The Uzbek businessman laid the blame for "an extremely serious"
situation squarely at the door of previous president Wu Ching-Kuo.
"The former leadership of AIBA left our organisation in a complete
mess, not only financially but also in terms of governance, anti-doping
and refereeing," he claimed.
Boxing's Tokyo fate depends on the outcome of an investigation into the AIBA by the International Olympic Committee.
The IOC has presented the body with a list of 41 questions via audit firm Deloitte, who will then report back to the IOC.
Rakhimov boasted that under his leadership the AIBA has "improved dramatically on all fronts".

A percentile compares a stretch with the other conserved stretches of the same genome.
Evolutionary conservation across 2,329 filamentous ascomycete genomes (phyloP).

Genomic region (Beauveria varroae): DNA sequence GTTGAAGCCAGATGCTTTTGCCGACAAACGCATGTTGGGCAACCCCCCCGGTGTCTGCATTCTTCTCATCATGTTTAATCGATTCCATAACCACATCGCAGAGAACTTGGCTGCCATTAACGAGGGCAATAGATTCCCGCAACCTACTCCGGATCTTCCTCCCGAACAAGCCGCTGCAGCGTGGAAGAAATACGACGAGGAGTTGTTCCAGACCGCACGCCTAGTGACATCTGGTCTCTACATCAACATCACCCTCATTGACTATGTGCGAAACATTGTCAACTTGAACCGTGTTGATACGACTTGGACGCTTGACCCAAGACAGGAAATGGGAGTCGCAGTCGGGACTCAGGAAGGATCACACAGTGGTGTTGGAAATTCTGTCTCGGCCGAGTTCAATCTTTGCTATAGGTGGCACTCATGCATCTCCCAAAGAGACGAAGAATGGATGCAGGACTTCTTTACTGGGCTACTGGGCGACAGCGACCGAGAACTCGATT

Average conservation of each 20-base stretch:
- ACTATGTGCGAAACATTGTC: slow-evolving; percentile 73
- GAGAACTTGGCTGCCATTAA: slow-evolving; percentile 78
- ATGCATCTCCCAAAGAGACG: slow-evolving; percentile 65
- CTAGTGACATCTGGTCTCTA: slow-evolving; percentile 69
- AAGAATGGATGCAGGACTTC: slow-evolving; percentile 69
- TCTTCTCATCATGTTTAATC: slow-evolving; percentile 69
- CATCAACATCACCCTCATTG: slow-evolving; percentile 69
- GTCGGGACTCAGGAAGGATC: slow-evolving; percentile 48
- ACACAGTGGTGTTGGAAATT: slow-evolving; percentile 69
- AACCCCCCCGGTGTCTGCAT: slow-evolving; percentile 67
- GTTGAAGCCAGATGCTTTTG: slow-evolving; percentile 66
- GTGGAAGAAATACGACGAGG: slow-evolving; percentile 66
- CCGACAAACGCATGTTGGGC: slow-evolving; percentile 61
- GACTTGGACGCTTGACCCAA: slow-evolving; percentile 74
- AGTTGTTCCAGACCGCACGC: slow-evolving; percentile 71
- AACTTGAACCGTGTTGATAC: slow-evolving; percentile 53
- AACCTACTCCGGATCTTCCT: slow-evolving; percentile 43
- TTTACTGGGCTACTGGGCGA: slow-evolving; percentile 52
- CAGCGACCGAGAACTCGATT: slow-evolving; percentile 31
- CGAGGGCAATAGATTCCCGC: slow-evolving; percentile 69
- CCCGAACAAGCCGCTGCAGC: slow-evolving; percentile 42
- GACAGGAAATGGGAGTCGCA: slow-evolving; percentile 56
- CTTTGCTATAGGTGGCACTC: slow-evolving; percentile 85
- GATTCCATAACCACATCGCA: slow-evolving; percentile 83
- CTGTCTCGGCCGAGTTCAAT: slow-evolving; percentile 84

"AIBA members and boxers from around the world should be proud of
this," he added, declaring that the organisation "is healthy now and in
better shape than ever before".
He urged the IOC to end the uncertainty over boxing's presence in Tokyo.
"Our boxers are waiting, they need to know when, where or how to
qualify for the Olympic Games next year. They must be the priority of
Relations between the IOC and AIBA were hit hard at the 2016 Rio
Olympics when 36 officials and referees were suspended amid allegations
of bout fixing.
Rakhimov's election in November also caused friction as the US
Treasury Department has linked him to "transnational criminal
organisations", a charge he vehemently denies, calling his presence on
the list "a mistake".